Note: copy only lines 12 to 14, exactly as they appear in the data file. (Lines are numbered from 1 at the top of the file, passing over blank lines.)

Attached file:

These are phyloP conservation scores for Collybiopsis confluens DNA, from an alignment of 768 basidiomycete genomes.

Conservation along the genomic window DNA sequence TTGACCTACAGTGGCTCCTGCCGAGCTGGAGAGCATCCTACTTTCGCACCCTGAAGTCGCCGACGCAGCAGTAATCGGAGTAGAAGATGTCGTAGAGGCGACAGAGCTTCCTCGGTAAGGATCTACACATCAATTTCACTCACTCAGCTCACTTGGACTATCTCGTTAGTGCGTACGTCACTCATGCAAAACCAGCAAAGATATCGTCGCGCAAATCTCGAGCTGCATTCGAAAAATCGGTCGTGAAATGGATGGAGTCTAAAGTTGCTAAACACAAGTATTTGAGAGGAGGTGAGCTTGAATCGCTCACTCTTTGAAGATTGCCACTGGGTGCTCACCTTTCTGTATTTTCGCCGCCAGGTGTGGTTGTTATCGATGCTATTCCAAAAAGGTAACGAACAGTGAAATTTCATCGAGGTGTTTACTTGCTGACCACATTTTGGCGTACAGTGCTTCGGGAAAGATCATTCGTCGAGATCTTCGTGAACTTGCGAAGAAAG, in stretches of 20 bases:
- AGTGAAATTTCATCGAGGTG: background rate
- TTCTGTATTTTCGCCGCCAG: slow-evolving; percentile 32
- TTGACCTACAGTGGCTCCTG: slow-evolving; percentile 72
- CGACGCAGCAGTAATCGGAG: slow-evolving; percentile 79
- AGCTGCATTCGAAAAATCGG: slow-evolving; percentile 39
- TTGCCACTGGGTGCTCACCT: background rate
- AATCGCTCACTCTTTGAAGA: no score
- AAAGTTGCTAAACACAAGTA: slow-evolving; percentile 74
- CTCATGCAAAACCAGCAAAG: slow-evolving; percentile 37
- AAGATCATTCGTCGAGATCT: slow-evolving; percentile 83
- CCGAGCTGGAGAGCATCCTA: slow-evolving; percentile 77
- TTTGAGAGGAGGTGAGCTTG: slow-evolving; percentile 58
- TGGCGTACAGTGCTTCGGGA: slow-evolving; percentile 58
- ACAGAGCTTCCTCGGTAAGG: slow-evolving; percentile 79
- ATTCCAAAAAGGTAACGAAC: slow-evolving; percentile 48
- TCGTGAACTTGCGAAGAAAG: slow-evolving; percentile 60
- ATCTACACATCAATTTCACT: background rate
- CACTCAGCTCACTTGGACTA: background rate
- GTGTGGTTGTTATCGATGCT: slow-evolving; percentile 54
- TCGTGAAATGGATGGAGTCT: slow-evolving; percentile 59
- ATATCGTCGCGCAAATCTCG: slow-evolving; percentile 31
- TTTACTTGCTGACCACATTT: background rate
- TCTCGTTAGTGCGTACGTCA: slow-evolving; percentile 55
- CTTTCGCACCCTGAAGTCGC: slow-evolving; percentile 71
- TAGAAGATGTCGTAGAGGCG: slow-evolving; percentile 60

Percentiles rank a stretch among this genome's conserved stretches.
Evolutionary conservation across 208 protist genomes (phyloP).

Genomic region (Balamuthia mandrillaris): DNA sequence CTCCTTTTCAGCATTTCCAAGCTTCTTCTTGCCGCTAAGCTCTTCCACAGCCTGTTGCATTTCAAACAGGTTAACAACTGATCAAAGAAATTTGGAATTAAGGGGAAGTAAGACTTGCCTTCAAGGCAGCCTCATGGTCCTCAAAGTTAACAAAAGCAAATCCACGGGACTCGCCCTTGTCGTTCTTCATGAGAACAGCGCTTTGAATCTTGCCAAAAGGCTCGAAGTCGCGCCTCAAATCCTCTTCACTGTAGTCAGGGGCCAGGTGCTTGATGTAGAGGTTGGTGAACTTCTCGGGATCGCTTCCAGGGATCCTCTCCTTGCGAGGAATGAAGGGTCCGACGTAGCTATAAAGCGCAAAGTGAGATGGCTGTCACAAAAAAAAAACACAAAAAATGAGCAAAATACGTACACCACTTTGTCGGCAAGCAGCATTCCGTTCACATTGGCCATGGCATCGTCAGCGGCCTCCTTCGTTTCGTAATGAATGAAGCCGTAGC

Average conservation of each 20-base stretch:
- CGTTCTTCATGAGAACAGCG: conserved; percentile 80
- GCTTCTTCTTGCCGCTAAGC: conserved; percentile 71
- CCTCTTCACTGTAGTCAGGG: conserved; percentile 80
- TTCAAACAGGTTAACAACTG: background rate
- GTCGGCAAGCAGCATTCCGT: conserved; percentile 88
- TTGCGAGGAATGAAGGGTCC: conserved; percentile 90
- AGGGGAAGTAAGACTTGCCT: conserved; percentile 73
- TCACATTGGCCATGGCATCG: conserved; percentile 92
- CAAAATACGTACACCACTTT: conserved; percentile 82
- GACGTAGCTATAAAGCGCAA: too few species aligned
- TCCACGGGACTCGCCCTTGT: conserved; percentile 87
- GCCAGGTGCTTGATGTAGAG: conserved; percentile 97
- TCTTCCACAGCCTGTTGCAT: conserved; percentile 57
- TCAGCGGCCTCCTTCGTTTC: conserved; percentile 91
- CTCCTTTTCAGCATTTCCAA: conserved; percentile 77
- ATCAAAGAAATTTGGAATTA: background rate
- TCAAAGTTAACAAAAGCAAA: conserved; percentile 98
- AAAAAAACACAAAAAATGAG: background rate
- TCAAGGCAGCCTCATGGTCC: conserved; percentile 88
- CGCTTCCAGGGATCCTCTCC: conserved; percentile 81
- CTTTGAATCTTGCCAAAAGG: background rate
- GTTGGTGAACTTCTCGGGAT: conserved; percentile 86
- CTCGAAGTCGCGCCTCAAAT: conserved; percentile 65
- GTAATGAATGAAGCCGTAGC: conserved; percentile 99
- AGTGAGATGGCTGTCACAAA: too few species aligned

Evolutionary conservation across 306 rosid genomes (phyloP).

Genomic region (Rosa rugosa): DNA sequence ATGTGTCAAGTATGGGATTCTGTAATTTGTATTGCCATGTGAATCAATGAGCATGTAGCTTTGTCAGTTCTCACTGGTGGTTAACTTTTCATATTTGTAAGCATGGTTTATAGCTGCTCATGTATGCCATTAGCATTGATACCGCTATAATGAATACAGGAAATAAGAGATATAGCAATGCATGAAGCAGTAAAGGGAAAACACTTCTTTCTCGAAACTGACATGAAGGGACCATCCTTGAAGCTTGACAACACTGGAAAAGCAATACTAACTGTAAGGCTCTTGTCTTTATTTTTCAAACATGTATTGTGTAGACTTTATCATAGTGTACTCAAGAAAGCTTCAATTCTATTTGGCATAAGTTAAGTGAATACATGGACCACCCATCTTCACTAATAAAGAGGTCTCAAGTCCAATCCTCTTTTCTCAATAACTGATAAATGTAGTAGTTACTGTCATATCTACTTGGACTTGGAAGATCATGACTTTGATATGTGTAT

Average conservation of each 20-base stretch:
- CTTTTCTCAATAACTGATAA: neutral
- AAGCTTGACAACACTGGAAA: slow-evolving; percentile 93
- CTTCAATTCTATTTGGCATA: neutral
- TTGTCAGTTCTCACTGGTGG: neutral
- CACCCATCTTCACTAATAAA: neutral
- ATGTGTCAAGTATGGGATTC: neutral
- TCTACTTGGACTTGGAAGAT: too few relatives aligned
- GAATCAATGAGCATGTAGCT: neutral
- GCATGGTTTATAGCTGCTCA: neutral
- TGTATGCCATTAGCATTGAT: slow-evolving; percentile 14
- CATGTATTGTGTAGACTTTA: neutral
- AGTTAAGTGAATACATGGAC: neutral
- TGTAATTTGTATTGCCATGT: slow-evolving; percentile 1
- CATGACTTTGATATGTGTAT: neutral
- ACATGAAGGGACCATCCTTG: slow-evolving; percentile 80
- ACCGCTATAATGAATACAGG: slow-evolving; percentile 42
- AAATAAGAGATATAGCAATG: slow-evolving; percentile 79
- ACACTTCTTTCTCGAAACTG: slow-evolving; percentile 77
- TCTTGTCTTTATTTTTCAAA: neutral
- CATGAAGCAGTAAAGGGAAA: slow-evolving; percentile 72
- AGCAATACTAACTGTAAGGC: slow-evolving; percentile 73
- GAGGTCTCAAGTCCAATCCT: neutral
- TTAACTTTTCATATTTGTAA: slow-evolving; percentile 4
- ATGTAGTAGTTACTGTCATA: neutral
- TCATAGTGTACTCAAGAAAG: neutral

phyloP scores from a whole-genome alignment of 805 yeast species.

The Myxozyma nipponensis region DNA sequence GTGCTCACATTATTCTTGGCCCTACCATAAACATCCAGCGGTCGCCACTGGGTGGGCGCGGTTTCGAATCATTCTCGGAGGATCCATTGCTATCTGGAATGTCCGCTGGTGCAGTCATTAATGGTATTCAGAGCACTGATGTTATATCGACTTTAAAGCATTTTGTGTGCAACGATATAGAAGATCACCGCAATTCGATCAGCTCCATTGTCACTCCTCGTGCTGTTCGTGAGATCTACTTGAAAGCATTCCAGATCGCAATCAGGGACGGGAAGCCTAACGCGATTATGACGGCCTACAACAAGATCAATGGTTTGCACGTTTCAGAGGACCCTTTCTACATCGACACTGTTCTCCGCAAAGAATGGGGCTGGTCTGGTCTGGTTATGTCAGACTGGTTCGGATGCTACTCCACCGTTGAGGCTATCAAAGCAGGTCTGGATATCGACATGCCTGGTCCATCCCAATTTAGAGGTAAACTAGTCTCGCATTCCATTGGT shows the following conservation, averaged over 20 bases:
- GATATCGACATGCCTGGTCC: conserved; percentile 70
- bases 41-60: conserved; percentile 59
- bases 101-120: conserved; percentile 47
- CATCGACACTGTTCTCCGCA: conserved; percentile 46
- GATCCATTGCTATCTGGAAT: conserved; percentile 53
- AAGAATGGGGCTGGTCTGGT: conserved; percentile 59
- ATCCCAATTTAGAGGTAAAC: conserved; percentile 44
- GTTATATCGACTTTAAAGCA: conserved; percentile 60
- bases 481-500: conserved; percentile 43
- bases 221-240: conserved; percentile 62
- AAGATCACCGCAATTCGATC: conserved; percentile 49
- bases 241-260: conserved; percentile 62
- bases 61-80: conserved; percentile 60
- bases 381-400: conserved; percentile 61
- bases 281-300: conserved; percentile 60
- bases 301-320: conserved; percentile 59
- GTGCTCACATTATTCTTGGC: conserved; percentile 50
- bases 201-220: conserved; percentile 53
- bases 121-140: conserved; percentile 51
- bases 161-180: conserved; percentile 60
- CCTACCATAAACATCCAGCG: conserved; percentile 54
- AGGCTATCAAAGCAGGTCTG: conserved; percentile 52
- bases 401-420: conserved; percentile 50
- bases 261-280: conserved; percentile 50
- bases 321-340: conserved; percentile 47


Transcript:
- AAGATCATTCGTCGAGATCT: slow-evolving; percentile 83
- CCGAGCTGGAGAGCATCCTA: slow-evolving; percentile 77
- TTTGAGAGGAGGTGAGCTTG: slow-evolving; percentile 58